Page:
Since overall urine volumes, as well as the concentrations of individual metabolites, vary dramatically in urine samples between diabetic patients and healthy controls,^{5} diabetes is an excellent test case for studies on normalization and data exploration. The application of NMR spectroscopy has already proved successful in numerous studies of diabetes.^{5}^{, }^{8}^{, }^{47}^{-}^{50} Therefore, selection of an appropriate processing method may be important for further optimizing the sensitivity and the reproducibility of the results. Due to the nature of the disease, the glucose region was removed from the raw spectra prior to normalization and analysis. Figures 4 and S8 show results of PCA on peak picked and log transformed data. Although all normalization methods clearly separate diabetic patients from controls, they produce different patterns on both scores and loading plots. Figure 5 displays the number of differentially abundant peaks detected when using different normalization methods, and using ordinary and moderated t-test at the estimated FDR of 5%. Different normalization algorithms share a large portion of detected features arising from metabolites such as 3-hydroxybutyrate, acetone and acetoacetate. However, conclusions regarding the differential abundance of metabolites such as dimethylamine and formate depended on the normalization procedure, indicating that the choice can have important implications for interpretation of the results. The total sum normalization produces noticeably more differentiating features than creatinine and VSN, however the true proportion of false positives in this dataset is unknown. The moderated t-test produces comparable results to the ordinary t-test in this dataset.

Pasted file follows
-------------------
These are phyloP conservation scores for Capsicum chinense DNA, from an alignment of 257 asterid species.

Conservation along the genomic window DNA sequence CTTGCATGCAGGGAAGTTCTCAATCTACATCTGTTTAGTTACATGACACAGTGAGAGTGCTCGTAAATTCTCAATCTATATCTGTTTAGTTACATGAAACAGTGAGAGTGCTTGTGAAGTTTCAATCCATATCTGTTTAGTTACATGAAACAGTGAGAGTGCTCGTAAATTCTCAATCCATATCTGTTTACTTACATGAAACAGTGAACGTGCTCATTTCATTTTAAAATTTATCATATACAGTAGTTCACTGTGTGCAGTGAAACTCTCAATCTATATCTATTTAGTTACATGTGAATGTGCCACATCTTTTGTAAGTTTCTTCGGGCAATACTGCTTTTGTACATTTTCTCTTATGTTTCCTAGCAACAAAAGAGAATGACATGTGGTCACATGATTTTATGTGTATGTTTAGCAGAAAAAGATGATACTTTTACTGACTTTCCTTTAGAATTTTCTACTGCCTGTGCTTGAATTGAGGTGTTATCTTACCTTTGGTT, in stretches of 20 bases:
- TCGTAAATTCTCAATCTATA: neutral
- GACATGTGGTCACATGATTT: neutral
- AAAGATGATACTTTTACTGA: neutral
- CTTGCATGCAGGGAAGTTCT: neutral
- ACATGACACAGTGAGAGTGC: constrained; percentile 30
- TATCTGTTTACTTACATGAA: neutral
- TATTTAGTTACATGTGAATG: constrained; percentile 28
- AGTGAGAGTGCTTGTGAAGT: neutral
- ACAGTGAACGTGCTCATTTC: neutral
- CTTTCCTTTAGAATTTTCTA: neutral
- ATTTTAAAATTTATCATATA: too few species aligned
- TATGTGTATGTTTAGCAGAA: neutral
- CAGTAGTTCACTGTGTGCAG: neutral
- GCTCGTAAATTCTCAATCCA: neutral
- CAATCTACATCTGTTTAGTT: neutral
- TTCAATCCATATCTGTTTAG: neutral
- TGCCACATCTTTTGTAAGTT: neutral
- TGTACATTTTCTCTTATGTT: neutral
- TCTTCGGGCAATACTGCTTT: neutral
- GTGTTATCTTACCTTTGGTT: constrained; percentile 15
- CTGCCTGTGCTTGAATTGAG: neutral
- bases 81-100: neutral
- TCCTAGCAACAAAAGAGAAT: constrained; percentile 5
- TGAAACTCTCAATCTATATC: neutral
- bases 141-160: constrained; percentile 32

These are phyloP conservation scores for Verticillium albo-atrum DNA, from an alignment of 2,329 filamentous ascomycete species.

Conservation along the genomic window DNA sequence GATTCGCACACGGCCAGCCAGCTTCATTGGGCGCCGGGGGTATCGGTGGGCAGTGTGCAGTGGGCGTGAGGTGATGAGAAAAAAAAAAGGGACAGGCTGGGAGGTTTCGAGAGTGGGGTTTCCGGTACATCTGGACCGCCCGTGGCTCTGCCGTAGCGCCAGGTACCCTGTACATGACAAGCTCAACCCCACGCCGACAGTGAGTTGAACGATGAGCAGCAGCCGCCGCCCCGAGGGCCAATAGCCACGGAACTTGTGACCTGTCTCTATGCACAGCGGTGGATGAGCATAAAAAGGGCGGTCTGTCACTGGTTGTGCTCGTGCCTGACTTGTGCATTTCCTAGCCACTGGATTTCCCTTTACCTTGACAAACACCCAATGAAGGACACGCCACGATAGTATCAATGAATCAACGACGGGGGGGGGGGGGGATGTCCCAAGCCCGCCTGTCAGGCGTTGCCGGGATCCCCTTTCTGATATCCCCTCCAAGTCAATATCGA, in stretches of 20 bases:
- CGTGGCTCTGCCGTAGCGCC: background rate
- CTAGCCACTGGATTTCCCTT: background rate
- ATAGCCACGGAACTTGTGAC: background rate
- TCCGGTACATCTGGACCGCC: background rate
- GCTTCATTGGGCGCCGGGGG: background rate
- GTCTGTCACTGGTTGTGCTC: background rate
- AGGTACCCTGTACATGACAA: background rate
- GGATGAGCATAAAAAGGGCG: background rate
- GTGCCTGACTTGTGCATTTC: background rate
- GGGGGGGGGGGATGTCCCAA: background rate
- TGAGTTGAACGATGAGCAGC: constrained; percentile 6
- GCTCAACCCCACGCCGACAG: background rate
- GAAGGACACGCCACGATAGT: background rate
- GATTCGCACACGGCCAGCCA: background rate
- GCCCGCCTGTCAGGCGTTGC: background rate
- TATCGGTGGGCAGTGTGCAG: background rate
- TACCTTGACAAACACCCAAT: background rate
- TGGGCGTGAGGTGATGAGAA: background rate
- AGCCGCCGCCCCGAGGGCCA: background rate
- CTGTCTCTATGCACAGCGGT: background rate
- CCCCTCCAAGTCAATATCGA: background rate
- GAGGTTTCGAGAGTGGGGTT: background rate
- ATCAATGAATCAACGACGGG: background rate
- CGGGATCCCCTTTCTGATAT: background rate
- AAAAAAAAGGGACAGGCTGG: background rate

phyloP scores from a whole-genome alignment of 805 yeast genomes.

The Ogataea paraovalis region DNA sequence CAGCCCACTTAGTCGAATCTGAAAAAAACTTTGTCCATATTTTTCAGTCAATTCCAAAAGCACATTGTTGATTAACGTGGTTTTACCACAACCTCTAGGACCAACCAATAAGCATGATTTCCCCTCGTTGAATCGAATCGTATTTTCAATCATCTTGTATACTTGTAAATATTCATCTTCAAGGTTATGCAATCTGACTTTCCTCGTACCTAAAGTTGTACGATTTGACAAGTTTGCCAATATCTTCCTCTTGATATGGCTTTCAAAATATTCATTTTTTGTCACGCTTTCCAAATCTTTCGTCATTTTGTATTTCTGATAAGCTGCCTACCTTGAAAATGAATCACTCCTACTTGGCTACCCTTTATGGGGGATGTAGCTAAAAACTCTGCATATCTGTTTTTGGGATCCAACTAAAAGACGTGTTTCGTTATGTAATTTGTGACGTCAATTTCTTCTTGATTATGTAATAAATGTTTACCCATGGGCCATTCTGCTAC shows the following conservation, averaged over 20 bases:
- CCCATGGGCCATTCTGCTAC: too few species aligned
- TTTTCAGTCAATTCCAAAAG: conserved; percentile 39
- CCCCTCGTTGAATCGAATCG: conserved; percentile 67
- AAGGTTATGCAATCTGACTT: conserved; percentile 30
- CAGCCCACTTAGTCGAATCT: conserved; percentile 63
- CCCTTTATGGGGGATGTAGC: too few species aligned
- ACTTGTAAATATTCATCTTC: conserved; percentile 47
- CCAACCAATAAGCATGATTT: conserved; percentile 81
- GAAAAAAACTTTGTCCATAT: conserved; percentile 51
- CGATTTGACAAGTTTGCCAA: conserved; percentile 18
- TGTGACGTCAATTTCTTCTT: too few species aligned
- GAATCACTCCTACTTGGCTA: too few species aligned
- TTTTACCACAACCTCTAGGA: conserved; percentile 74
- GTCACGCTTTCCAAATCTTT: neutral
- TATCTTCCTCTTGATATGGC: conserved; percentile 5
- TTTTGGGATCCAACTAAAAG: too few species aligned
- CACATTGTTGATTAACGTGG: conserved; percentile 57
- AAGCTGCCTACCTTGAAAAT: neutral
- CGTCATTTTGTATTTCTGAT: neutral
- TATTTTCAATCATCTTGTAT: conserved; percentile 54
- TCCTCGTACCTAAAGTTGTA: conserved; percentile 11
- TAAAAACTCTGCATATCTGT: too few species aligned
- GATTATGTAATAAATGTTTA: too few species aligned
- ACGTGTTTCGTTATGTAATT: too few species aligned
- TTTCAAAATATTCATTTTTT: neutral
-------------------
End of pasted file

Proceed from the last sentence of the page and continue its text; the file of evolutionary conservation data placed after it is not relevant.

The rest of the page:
PCA scores plots for the diabetes data set. X and Y axes indicate the first and the second principal components, respectively. Black dots indicate samples from diabetic patients. Open circles indicate samples from healthy controls. The choice of normalization **...**

Results of the spike-in experiment and of the clinical dataset lead us to the following conclusions.

For exploratory data analysis such as PCA, samples cluster differently on the scores plot after different signal processing and normalization methods. For confirmatory data analysis with the t-test, signal processing and normalization affect both the identity and the error rates of the differentially abundant metabolites. Consequently, the selection of a robust normalization method is quite important.

Peak picked data combined with the log transform result in a stronger difference between sample groups with PCA, and improved sensitivity and specificity of the t-tests, for two reasons. First, peak picking reduces the overall number of features. For PCA, this simplifies the problem by looking for patterns in the lower-dimensional data. For t-test, this reduces the conservative effect of correction for multiple testing. The conclusions are conditional on the correctly performed peak detection, quantification and alignment, and these procedures should be carefully implemented and calibrated. Second, (a generalized) log transform explicitly takes into account the multiplicative structure of the data, and translates it into additive signal. As can be seen from the Figure S9A, dependence of the measurement error on the mean signal is much weaker on the log scale. However lower-abundant peaks tend to have larger variation on the log scale. This is preferred to autoscaling, which standardizes each feature by feature-specific standard deviation, and is therefore more likely to remove the true biological signal. Log transform can also help satisfy the assumption of Normality and constant variance of a feature across groups required by the t-test. As we discuss next, these properties of the data, combined with appropriate normalization, improve the accuracy of the results.

On the basis of the spike-in dataset, VSN was preferred in combination with PCA, and a constant normalization is preferred in combination with the t-test. This result is not surprising given that PCA and t-test are based on different distributional assumptions, and the normalization methods enforce different distributional properties on the normalized peaks. To illustrate the point, Figures S9B~C and S10 demonstrate that an increased variance of lower-abundant peaks on the log scale persists after creatinine and total sum normalizations. The relationship has important implications for PCA, which considers all peaks simultaneously and reflects the patterns of largest variation. Therefore, PCA combined with constant normalization is unduly influenced by noisy and low-abundant peaks. This fact is further demonstrated by Figure S11, which shows that features with low average intensities have systematically stronger loadings, regardless of their spike-in status, for the case of constant normalization.